The mayor of Ithaca, New York, told CNBC on Monday that the city's economy faces dire consequences if local colleges do not hold in-person classes this autumn due to the coronavirus.
Myrick's comments came as Ithaca College announced Monday that it plans to hold in-person instruction this fall, with the autumn semester now slated to begin Oct. 5 — more than a month later than originally scheduled.
Colleges and universities across the U.S. are planning for how, or whether, they can safely welcome students back to campus in the fall. The decision has implications for students and staff, as well as for the financial outlook for schools.
But as Myrick's comments illustrate, the cities and communities in which schools are located also are impacted by decisions on reopening campuses. College students play a vital role in the economy of Ithaca, a city of about 30,000 residents, Myrick said.
"It's not just pizza shops and it's not just bars. It's not just restaurants. It's barbershops. It's nail salons. It's accountants. It's law firms," he said. "The ripple effects of all of our students staying home and not coming back to campus, would be crippling."
Ithaca, like many municipalities across the U.S., is facing a budget shortfall due to a decline in tax revenue brought on by the coronavirus pandemic. Myrick said the city is now looking at a deficit of around $15 million, which he said is the worst in its history.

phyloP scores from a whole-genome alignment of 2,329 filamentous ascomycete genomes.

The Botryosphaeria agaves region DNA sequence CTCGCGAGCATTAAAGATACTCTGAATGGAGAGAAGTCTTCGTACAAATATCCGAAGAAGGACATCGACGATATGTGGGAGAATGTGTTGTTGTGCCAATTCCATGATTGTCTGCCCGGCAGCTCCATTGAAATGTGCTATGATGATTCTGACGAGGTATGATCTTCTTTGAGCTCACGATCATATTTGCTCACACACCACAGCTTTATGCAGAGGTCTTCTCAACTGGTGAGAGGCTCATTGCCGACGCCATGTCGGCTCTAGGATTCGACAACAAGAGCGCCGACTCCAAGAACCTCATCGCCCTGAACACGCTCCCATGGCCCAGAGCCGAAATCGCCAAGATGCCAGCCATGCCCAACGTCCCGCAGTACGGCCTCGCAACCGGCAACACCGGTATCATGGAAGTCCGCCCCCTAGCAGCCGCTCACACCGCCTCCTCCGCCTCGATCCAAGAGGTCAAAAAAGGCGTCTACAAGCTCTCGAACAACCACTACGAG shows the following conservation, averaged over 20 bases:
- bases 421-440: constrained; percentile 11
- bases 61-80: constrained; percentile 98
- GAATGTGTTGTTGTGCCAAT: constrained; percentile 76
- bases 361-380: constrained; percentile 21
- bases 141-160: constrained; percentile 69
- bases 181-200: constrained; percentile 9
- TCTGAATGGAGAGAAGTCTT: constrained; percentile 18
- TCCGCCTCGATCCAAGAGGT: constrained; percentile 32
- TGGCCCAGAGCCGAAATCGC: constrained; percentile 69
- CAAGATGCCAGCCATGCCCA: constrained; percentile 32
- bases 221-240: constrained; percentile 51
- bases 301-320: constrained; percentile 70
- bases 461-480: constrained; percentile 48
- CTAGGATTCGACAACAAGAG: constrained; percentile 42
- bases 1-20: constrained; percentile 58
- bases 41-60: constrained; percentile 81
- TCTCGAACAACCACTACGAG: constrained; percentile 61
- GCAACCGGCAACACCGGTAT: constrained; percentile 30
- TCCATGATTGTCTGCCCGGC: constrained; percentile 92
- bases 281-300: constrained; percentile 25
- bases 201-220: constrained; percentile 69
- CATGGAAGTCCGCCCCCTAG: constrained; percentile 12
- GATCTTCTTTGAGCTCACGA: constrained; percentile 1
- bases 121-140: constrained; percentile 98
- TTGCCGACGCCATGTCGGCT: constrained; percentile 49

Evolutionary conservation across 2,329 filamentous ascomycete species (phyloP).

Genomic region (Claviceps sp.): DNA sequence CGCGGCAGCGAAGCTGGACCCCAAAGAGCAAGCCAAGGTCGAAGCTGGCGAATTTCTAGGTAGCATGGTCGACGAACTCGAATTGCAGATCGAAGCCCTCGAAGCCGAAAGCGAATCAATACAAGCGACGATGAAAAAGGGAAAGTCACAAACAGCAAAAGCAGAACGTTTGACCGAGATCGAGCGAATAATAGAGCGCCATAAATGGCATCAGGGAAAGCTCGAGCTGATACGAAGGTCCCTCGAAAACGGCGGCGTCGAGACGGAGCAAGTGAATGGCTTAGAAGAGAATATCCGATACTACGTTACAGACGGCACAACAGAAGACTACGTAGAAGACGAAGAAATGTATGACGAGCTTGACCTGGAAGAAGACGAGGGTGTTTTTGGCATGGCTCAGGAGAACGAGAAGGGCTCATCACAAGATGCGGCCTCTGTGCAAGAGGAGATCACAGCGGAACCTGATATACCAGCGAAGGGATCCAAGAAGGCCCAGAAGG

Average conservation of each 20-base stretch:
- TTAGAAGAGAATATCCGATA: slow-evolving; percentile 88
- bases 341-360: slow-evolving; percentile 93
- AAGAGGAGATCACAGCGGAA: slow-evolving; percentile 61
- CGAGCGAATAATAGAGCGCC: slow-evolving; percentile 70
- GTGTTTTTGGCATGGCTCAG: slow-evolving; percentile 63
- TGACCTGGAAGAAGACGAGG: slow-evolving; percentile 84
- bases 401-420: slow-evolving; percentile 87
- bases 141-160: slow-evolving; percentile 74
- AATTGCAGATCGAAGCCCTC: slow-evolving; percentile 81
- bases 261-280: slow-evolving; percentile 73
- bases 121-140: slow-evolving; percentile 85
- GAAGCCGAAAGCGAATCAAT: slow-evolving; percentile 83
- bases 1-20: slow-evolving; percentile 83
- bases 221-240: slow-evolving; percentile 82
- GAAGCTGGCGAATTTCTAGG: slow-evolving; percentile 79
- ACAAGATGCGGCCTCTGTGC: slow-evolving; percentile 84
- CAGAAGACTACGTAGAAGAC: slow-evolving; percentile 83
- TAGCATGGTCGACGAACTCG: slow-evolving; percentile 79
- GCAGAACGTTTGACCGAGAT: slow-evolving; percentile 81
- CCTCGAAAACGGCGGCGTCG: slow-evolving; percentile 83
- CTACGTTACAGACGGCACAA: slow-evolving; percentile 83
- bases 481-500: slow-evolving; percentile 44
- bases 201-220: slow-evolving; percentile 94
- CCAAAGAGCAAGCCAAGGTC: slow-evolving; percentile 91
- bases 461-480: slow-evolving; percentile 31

"Honestly, that budget deficit assumes that the students are coming back in the fall," said Myrick, a Democrat who was began his first term as mayor in 2012. He was elected to city council at age 20, while he was a student at Cornell, and graduated from the university in 2009.
Tompkins County, in which Ithaca is located, has 141 confirmed cases of Covid-19, according to the New York State Department of Health. New York overall has 351,371 cases as of Monday afternoon, the most of any state in the U.S.
Myrick said praised the manner in which Ithaca residents and the county responded to the Covid-19 outbreak. But he said the city's economic future is linked to what happens elsewhere in the world, even as Ithaca's region of the state, the Southern Tier, begins its phased reopening of businesses.
"We cannot actually get back to where we were ... unless the rest of the nation and, frankly, the rest of the world gets the virus under control, because a big part of our strength is our interconnectedness," Myrick said. "If we're not sure that our students can come back to the United States or if parents in California will feel comfortable sending their kids to Cornell in the fall, then our economy won't get back to where it was."